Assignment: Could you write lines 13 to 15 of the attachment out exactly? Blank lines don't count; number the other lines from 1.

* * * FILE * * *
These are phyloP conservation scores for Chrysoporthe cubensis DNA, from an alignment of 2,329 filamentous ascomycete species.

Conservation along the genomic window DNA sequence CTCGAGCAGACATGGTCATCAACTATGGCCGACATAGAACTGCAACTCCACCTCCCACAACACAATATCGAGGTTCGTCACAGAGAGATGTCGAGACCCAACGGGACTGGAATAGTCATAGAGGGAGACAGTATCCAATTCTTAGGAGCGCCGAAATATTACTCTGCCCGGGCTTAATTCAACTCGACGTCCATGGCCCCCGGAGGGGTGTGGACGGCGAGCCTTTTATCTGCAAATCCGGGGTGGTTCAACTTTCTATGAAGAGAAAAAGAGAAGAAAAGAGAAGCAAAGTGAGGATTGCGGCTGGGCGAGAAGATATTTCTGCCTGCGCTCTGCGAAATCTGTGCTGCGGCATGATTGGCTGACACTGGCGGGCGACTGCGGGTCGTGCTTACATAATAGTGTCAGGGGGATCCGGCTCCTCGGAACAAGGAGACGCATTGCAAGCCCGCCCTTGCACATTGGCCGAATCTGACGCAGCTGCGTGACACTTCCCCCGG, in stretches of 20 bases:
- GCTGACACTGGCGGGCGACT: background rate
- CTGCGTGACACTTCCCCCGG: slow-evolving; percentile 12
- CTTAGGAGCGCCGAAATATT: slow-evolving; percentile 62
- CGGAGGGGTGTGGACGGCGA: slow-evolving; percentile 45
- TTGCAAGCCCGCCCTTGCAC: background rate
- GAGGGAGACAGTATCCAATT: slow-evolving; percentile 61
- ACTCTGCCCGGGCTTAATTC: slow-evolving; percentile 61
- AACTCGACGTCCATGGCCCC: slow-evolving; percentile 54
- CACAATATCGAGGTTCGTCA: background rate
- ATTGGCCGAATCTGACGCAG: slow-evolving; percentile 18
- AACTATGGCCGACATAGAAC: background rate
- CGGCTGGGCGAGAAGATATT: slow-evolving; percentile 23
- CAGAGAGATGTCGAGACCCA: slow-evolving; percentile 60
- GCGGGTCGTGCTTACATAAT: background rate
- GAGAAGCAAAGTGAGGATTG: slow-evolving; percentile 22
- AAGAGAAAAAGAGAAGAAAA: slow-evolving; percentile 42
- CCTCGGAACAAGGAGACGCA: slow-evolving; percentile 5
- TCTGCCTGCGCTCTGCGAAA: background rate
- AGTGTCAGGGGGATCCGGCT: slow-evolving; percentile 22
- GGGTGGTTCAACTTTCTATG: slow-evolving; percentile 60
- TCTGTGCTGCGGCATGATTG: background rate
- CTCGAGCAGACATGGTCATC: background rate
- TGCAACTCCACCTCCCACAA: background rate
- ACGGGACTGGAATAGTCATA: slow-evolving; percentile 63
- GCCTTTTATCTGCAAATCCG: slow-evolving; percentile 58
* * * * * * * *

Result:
- AACTATGGCCGACATAGAAC: background rate
- CGGCTGGGCGAGAAGATATT: slow-evolving; percentile 23
- CAGAGAGATGTCGAGACCCA: slow-evolving; percentile 60